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Is the Stock Market Poised for Crash, Correction or More Gains?

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What You Need to Know

  • David Kelly of JPMorgan Asset Management expects a correction within the next year.
  • Ben Inker of GMO warns that the market is in a speculative bubble that is likely to deflate before long.
  • DoubleLine's Jeffrey Sherman says the biggest risk to the equity market is inflation.

The S&P 500 and Nasdaq hit new record highs Monday, continuing what appears to be a never-ending rally in U.S. stocks. Will the market crash? Is there a correction brewing, or does the rally have room to run?

Year to date, the S&P 500 has gained 14.3% while the Nasdaq and Dow Jones Industrial Average (DJIA) are each up 12.4%. That follows strong gains last year, especially in the Nasdaq, which soared 43.2% despite a raging pandemic.

The S&P 500 gained 16% and the Dow rose 7.3% in 2020. By late 2020, all three major indexes were apparently focused on a future with coronavirus vaccines that could at minimum tame the pandemic and hopefully eradicate it.

The pandemic has been tamed in this country as a result of vaccinations. Sixty-three percent of Americans 12 and older have received shots, but only 54% are fully vaccinated, according to data from the Centers for Disease Control, and the Delta variant, which is more contagious, is spreading here.

Meanwhile, the S&P 500 hasn’t had a 5% correction based on closing prices since the end of October, which makes some market participants jittery. Is the stock market in a bubble verging on bursting, making way for a full-out crash? Is a 5%-10% correction more likely, or, better yet, a continuation of the rally?

ThinkAdvisor asked a number of market experts for their analysis of the current market and their expectations for what happens next. Check out their answers below.

David Kelly, Chief Global Strategist, J.P. Morgan Asset Management:

“The overall U.S. equity market is expensive, with the S&P 500 selling at 21x forward earnings compared to a 16.7x 25-year average.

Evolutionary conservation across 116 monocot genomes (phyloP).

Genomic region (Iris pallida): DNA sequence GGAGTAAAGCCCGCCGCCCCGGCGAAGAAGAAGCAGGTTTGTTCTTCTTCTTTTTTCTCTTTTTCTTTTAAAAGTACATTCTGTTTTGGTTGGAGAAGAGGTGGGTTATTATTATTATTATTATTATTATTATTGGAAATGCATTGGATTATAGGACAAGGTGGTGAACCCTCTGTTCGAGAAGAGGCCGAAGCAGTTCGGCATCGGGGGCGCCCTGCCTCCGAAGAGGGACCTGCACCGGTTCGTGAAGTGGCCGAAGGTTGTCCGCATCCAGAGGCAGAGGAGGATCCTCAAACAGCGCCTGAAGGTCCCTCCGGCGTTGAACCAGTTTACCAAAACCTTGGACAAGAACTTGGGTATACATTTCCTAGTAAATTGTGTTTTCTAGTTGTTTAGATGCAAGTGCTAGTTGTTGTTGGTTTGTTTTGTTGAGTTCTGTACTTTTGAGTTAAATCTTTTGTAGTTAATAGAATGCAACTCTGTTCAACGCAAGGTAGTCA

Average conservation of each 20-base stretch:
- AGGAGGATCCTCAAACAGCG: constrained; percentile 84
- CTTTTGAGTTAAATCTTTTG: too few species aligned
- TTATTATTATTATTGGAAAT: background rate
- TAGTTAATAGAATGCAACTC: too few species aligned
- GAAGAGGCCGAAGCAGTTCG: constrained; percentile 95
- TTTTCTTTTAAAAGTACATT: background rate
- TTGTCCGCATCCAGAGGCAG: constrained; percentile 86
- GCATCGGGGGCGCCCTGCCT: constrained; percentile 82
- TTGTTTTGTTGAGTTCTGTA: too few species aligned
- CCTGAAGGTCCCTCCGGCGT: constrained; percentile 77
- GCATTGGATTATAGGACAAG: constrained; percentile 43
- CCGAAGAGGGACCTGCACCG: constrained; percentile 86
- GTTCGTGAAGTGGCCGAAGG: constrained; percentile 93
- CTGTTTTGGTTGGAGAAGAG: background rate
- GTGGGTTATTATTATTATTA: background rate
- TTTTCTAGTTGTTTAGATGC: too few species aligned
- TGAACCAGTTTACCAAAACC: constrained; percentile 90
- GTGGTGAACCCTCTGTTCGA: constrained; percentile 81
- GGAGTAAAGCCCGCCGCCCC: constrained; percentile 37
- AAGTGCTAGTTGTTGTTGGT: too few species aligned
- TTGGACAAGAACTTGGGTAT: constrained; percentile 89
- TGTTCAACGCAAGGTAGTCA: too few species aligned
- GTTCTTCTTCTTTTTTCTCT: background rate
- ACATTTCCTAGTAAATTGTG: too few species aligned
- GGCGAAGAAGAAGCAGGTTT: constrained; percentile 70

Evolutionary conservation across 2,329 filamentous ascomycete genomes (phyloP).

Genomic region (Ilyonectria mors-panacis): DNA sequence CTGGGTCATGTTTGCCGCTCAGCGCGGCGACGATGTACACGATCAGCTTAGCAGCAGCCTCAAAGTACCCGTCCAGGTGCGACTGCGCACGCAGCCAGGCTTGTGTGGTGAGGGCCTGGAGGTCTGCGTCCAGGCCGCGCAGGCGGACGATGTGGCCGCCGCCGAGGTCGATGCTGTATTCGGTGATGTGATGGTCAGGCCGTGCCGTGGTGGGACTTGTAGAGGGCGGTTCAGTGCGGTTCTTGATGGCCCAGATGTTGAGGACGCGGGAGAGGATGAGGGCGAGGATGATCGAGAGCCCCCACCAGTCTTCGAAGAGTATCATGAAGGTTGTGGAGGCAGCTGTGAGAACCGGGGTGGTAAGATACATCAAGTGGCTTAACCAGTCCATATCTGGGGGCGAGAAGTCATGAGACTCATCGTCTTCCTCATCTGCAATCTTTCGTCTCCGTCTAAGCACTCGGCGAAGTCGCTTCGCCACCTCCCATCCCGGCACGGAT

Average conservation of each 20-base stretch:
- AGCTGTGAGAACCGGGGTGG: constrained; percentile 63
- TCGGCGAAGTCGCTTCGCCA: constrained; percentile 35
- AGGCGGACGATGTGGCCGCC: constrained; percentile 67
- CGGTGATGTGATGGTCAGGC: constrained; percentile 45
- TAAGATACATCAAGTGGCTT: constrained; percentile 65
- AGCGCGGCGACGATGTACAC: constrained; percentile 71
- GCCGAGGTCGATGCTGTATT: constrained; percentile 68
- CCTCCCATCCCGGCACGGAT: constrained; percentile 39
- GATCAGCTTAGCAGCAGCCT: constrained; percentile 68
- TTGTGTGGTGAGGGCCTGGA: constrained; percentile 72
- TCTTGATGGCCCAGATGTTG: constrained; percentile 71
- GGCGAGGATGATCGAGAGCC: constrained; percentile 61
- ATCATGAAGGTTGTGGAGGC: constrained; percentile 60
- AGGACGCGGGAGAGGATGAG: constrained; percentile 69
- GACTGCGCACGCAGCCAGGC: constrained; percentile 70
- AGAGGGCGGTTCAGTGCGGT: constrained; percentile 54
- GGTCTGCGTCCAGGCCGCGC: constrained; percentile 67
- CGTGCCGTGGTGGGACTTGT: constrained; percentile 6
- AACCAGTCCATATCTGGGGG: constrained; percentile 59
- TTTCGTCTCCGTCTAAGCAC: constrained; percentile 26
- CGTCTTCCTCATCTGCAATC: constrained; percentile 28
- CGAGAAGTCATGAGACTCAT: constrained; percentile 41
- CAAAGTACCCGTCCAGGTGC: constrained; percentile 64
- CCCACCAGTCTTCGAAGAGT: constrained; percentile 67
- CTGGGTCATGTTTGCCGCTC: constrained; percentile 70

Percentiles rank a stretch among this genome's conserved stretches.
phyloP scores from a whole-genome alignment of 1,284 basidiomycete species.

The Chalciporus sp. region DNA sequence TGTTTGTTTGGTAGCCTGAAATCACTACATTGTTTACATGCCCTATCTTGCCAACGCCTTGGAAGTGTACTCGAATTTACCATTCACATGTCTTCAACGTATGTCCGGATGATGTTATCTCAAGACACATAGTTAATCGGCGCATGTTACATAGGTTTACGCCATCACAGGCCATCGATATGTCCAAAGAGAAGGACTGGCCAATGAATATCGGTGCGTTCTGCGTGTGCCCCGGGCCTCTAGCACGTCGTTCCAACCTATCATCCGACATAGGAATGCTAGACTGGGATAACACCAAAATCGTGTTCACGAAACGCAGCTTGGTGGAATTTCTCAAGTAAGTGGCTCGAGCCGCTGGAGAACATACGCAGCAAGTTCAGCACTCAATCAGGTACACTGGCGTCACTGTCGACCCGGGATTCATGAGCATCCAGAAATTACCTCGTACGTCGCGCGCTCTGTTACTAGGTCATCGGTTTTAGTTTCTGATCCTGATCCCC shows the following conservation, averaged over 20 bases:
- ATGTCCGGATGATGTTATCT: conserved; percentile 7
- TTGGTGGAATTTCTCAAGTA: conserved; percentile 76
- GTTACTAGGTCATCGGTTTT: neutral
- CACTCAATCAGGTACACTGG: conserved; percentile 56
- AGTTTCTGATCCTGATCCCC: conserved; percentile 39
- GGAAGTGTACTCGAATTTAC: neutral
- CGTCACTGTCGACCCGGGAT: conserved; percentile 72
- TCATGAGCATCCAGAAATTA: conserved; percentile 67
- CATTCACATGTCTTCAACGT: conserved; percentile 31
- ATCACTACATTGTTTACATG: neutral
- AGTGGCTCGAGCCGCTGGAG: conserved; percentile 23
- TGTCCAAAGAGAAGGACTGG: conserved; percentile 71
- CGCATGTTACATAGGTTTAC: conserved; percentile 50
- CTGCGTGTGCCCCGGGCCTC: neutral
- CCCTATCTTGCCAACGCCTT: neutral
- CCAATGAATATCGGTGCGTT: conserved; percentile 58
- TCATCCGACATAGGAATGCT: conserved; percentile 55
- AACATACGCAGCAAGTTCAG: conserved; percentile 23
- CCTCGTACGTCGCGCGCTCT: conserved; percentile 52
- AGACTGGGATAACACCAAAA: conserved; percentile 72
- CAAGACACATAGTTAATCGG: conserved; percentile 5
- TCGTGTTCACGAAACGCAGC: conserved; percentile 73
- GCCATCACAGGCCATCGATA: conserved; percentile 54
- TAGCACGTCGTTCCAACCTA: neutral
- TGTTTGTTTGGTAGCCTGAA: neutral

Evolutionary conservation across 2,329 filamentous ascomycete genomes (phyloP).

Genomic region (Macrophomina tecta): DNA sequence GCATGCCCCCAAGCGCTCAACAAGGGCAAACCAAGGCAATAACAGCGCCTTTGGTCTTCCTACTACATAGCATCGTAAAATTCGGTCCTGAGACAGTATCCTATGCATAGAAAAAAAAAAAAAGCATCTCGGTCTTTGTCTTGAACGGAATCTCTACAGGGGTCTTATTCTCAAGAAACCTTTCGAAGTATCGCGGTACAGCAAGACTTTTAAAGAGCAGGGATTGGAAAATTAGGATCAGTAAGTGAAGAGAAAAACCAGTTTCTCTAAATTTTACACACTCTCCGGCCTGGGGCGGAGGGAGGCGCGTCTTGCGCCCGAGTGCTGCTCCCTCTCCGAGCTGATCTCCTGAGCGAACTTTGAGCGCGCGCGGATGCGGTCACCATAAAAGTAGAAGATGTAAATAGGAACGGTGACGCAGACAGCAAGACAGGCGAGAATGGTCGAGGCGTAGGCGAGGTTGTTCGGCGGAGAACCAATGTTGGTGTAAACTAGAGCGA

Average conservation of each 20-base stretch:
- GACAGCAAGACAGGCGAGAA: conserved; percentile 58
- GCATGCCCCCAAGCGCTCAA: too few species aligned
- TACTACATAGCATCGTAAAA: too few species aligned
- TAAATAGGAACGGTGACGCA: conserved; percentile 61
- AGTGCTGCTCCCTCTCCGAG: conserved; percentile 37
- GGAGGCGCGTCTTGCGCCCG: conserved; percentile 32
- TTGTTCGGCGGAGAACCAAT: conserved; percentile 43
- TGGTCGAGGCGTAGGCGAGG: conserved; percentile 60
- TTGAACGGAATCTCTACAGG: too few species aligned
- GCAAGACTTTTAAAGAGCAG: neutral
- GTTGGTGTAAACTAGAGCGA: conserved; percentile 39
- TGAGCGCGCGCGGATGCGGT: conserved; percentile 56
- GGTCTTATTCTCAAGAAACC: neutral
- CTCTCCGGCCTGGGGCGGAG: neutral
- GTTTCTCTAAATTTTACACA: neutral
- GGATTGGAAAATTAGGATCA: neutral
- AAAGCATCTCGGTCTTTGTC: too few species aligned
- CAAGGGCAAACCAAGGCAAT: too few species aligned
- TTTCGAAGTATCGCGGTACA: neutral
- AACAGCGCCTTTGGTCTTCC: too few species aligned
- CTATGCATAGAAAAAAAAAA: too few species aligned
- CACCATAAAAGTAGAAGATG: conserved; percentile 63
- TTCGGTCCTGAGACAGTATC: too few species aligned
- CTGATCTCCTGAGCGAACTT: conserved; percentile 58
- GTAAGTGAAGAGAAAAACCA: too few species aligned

A correction is likely within the next year. However, it is impossible to say when it will start, when it will trough or how much of a decline we will see. … Because of current relative valuations, mega cap stocks and growth stocks are more vulnerable to such a correction while U.S. value stocks and international stocks should fare better.”

Jeffrey Sherman, Deputy Chief Investment Officer, DoubleLine Funds:

“The U.S. stock market is currently trading at a multiple of 37 on the Cyclically Adjusted Price-to-Earnings ratio. … A level U.S. stocks have exceeded only once in history —1998-2000. … The stock market appears to be rich … [but] when you strip out the top 10 companies by market capitalization, the valuation screens significantly cheaper.

“Given the amount of liquidity within the financial markets, the support from the Federal Reserve and the consumer remaining flush with multiple government stimulus packages and unemployment benefits, it is hard to see a near-term catalyst for a market crash… .

“Historically, market crashes have corresponded to an over-leveraged economy and bond defaults; those risks appear benign given the economy is currently reflating ….The biggest risk to the equity market is inflation. In the next six months we will know whether the recent inflationary data is transitory or the beginning of a higher inflation regime.

“We have witnessed a rotation within the equity market to names that benefit from the reopening of the economy as well as some of the more traditional value names. I believe that this trend will continue over the next 12-24 months as the multiples for these names trade significantly cheaper and continue to benefit as the U.S. returns to some semblance of normalcy.

Stephanie Link, Chief Investment Strategist and Portfolio Manager, Hightower:

“The stock market is not in a bubble, but there are pockets worth paying attention to — Bitcoin and meme stocks, for example. These areas should not deter the other parts of the market where fundamentals matter and are solid.

“The glidepath is higher for the markets given the massive stimulus in place for the rest of this year and into 2022. … Since the Fed’s move is really up to [Chairman Jerome] Powell and he remains firmly dovish, I think the risks are that the economy continues to run hotter, with pockets of inflation as well. … Economically, cyclicals should continue to outperform. Better trend GDP means earnings will continue to move higher — we could see 40% earnings growth this year, 20% next, which is good for risk assets/equities.”